Honestly, the film is very 2000s when it comes to the aesthetics: baggy work clothes, those huge-ass corporate ties matched with huge-ass coats, that kind of stuff. So if you’re looking for something aesthetically pleasing, I suggest Wes Anderson’s filmography.
But seriously, story-wise, Shattered Glass is great. The way it connected the classroom scene with the main plot was beautifully done, especially in the last 10 minutes of the film. We, the audience, aren’t supposed to be sad about a certain character, but it still managed to make us (or at least, me) weep a little for said character. And now that I’m recalling the scene, it’s actually kind of tragic—but not in the way you’re thinking.
Do watch it on your free time. I believe that anyone will enjoy it, whether or not they’re familiar with journalism. If you have watched it and did enjoy it, I suggest reading this (lengthy) article by Vanity Fair. It’s a good read and it made me have a deeper understanding of the situation. But, again, if you haven’t watched the film and don’t want to be spoiled, I don’t recommend opening the link.
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3. Spotlight (2015)
Directed by: Tom McCarthy
Starring: Mark Ruffalo, Michael Keaton, Rachel McAdams
Length: 2 hours, 8 minutes
Our professor didn’t actually require us to watch Spotlight, but I still did because, you know, journalism. Fun fact: I actually watched this before watching the two previous films, and I didn’t regret it one bit.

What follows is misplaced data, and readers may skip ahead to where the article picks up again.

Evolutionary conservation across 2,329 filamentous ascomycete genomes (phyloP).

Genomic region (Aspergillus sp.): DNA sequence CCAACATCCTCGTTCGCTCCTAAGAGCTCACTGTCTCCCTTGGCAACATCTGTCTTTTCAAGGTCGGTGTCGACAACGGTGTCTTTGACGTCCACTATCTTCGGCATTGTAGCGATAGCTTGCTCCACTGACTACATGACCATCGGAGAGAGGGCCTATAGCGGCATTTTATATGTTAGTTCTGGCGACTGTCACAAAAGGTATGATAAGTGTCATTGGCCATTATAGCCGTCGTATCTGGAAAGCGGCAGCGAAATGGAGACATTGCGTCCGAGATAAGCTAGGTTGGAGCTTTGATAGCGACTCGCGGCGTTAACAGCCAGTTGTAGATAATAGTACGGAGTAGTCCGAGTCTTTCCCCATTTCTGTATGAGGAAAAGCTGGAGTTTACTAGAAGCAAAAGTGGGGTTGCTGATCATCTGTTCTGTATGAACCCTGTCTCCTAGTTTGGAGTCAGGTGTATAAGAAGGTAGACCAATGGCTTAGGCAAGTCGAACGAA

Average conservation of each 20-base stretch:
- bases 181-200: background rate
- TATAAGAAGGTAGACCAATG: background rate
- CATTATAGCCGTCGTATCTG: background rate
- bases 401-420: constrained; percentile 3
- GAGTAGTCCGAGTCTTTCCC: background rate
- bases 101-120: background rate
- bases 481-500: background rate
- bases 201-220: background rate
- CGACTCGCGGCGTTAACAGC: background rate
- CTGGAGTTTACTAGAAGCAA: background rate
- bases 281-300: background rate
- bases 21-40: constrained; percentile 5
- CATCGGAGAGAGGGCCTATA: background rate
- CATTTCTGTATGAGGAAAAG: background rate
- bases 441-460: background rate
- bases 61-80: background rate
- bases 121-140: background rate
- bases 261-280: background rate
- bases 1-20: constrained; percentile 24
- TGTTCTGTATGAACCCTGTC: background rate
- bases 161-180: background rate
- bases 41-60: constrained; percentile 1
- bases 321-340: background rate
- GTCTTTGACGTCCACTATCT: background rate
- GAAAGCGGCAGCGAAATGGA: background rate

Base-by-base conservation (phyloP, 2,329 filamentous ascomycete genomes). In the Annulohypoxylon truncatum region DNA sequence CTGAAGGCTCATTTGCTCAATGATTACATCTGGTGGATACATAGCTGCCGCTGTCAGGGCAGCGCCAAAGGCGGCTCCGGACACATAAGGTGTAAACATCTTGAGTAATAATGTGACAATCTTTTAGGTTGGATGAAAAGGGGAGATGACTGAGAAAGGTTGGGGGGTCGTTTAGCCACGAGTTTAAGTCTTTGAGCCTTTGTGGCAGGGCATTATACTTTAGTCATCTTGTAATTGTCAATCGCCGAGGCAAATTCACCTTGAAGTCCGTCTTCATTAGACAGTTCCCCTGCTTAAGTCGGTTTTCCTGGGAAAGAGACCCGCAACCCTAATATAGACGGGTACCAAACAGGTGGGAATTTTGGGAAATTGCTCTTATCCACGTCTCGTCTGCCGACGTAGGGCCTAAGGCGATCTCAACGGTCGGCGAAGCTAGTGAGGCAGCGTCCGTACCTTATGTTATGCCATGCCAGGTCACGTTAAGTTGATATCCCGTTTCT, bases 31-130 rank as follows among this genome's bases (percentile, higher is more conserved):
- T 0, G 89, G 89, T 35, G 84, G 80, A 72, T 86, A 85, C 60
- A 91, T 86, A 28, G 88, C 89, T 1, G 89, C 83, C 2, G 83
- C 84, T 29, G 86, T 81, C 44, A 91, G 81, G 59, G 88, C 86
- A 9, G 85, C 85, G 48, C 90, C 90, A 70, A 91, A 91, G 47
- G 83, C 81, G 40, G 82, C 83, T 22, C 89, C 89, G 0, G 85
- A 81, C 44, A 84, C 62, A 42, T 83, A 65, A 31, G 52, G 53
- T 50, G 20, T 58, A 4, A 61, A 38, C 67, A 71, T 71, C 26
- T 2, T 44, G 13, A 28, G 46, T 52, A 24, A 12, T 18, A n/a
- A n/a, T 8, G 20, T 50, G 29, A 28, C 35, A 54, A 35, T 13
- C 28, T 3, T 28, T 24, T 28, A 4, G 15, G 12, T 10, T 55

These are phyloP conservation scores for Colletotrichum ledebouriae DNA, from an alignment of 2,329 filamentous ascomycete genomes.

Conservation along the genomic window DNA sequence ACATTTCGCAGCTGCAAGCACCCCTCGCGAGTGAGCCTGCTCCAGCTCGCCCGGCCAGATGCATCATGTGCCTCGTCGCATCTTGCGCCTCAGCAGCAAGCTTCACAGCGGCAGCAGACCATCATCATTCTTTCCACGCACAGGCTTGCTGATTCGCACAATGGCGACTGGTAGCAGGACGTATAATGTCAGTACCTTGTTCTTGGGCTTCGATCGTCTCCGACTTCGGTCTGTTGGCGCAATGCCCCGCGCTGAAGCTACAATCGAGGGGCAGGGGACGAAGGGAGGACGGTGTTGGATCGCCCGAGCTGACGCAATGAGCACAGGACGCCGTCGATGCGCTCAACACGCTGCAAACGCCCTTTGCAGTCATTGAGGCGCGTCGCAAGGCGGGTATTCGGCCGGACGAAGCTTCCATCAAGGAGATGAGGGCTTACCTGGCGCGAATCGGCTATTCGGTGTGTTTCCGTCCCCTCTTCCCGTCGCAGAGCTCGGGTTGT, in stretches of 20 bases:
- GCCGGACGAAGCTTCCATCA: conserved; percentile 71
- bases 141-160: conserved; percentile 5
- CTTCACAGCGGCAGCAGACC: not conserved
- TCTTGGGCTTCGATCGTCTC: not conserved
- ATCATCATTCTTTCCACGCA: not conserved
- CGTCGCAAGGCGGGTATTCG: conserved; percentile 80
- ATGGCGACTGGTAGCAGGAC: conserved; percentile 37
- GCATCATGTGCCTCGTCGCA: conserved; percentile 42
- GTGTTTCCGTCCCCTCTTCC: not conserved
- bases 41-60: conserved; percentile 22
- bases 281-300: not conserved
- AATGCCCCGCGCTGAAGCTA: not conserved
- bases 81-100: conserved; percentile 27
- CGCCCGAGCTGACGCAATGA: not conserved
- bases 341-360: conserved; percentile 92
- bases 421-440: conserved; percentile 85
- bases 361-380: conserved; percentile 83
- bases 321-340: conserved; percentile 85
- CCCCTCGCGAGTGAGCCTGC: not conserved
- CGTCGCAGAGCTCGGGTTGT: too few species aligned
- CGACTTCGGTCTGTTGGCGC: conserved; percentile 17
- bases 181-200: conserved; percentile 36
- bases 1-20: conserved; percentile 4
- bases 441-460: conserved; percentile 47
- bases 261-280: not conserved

The film focuses on a group of journalists from The Boston Globe who, in 2001, was trying to publish a story about the pedophilia that was happening in the local church. During the 2016 Oscars back in February, almost everyone was flipping out because “What the hell is this bullshit and how did The Revenant/The Martian/Room/Mad Max lose to this?”
It’s perfectly understandable that the general public would be bemused about the whole thing. After all, since when did a film involving a bunch of journalists just doing journalist things become Oscar-worthy, right? (Ahem, see All the President’s Men.)
I don’t know what criteria the Academy Awards uses in picking a film for Best Picture, but what makes Spotlight amazing, for me, is the fact that these people are able to fight one of the most influential sectors of the country—the church—with only a pen and paper as their weapons. I mean, I’m not really sure how powerful the church is in the US, but if something like this in the Philippines, these journalists would be fighting practically the whole country, and that isn’t even an overstatement.
So yes, Spotlight didn’t have the incredible CGI that The Martian and Mad Max showcased; it didn’t have the same amount of intensity that The Revenant was able to offer; it may not be the Best Picture that everyone expected, but it’s telling us a very important issue in today’s society. I sincerely hope that we focus on that, instead of criticizing it for its lack of the “wow factor”.
Oh, and yes, the clothes in this film is still baggy as fuck. That, you may criticize.